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Aug 05, 2011 13:29 as a reply to  @ Frugal's post |  #22

^^Too sharp and out of focus are two extremes, I am not going to be pulled into that argument, that is not the point. AGAIN for what someone shoots, for their clientel, and their time allowance or desire to post process, there could be an image that is too sharp from the camera.

^Good for you that you want parts of your image razor sharp and others are just sharp enough or a bit blurred, using software, however that is not applicable to 100% of the other photographers out there for what they shoot.


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dumbttt
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Aug 05, 2011 13:33 as a reply to  @ TeamSpeed's post |  #23

There is no such thing as too sharp. You can always blur the image if you want it blurry, the reverse is not true.




  
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edge100
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Aug 05, 2011 13:37 |  #24

TeamSpeed wrote in post #12883060 (external link)
^^Too sharp and out of focus are two extremes, I am not going to be pulled into that argument, that is not the point. AGAIN for what someone shoots, for their clientel, and their time allowance or desire to post process, there could be an image that is too sharp from the camera.

I agree with you, many images ARE too sharp from the camera. That's why we post-process. Why does this hypothetical 'lowest common denominator' photographer of yours have such an aversion to post-processing?

TeamSpeed wrote in post #12883060 (external link)
^Good for you that you want parts of your image razor sharp and others are just sharp enough or a bit blurred, using software, however that is not applicable to 100% of the other photographers out there for what they shoot.

Give me an example of where you want blur, any amount of blur, across the entire image, AND where slightly de-focusing the lens cannot achieve this.


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edge100
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Aug 05, 2011 13:37 |  #25

dumbttt wrote in post #12883083 (external link)
There is no such thing as too sharp. You can always blur the image if you want it blurry, the reverse is not true.

Seems to be the general - no - almost unanimous consensus, doesn't it?


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Aug 05, 2011 13:40 |  #26

alphatango wrote in post #12882216 (external link)
I have to say my 100L is insanely sharp.

So is mine. Awesome lens.


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Aug 05, 2011 13:45 |  #27

edge100 wrote in post #12883109 (external link)
Seems to be the general - no - almost unanimous consensus, doesn't it?

Whew, you got me, like 5 people.... Yikes...

Perhaps this article will explain the differences here. A few of you keep equating soft focus with out of focus, which would be wrong. Also, some people have jobs that require them to send in unaltered image files, but they still want this effect, so they need a lens that is not razor sharp, so either a special SF lens or a filter. This will be my last post here, NOT everyone wants a razor sharp photo out of camera every single time they shoot. They may also not want to photoshop each and every photo they take, nor maybe would they have that ability to do so.

Photoshop is a great tool, but it is also a crutch, there are many other optical tools out there to produce creative images and look more natural as well.

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Aug 05, 2011 13:45 |  #28

Photoshop has made things like the 135mm soft-focus lens into interesting historical curiosity pieces. Even more specifically, the Presence->Clarity slider in Lightroom (try it on a portrait if you haven't). The "soft focus" wasn't out-of-focus softness, it was deliberately introduced spherical aberration. Before this neat lens existed, there were filters and even just the old pantyhose over the lens trick...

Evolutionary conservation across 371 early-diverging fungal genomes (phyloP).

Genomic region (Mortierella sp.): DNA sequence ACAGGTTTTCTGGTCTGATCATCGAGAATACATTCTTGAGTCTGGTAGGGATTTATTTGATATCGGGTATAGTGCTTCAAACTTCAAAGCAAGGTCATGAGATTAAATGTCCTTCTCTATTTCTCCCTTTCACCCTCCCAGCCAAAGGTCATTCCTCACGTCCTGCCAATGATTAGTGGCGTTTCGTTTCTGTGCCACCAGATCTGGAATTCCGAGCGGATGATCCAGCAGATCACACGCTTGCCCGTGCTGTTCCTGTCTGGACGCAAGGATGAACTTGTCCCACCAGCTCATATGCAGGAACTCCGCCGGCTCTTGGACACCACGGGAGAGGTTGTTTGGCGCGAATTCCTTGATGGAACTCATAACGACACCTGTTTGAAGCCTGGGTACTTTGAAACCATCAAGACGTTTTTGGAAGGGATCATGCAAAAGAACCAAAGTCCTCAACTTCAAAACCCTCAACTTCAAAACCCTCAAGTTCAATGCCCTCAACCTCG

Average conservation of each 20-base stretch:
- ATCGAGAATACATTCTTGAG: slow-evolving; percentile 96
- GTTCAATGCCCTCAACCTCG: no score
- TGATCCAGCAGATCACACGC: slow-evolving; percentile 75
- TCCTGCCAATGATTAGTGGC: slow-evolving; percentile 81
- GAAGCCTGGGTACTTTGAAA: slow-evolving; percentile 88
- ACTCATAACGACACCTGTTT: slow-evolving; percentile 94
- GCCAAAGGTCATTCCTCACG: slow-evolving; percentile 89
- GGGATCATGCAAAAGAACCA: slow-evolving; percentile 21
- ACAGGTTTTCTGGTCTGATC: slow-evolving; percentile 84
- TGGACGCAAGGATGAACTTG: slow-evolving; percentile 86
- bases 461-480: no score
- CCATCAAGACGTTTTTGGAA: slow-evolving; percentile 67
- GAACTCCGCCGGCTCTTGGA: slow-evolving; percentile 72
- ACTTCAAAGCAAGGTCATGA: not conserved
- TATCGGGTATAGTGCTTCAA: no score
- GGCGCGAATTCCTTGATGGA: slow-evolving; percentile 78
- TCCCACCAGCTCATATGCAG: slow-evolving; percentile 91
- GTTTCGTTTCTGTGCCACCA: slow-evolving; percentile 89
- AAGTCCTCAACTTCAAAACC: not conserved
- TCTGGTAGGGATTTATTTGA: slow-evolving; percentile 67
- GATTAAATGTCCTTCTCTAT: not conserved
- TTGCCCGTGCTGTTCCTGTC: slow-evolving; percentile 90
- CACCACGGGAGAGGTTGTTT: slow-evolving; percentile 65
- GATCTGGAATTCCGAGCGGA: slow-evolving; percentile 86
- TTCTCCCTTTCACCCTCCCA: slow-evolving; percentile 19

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IvanKutsarov
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Aug 05, 2011 13:46 |  #29

Here are two examples with my Zeiss 100 @ f2.0, thats sharp!! Zeiss for life!)) This lens made my 70-200 MKII look like cheapo kit garbage! :)

IMAGE: http://farm7.static.flickr.com/6132/6011854791_214a41f4d1_b.jpg
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untitled-6437-2 (external link) by Ivan Kutsarov (external link), on Flickr

IMAGE: http://farm7.static.flickr.com/6122/6012400682_9c138e7714_b.jpg
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untitled-6437 (external link) by Ivan Kutsarov (external link), on Flickr

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Aug 05, 2011 13:52 |  #30

TeamSpeed wrote in post #12883174 (external link)
Whew, you got me, like 5 people.... Yikes...

Perhaps this article will explain the differences here. A few of you keep equating soft focus with out of focus, which would be wrong. Also, some people have jobs that require them to send in unaltered image files, but they still want this effect, so they need a lens that is not razor sharp, so either a special SF lens or a filter. This will be my last post here, NOT everyone wants a razor sharp photo out of camera every single time they shoot. They may also not want to photoshop each and every photo they take, nor maybe would they have that ability to do so.

Who are these 'some people' that need soft focus but can't edit?

TeamSpeed wrote in post #12883174 (external link)
Photoshop is a great tool, but it is also a crutch, there are many other optical tools out there to produce creative images and look more natural as well.

Garbage; utter garbage. If your images come out of PS looking unnatural, you're doing it wrong. PS (or LR, or Aperture, or whatever) is just part of the chain from input to output. Ever get a 35mm negative printed at a lab? Guess what: someone is making an editorial decision on that photo, because paper can't reproduce the DR of negative film. Editing in PS is no different than that.

That damn Ansel Adams; always using the 'crutch' of dodging and burning in the darkroom. Fraud!

TeamSpeed wrote in post #12883174 (external link)
This will be my last post here...

I doubt it. Statements like that hardly ever hold.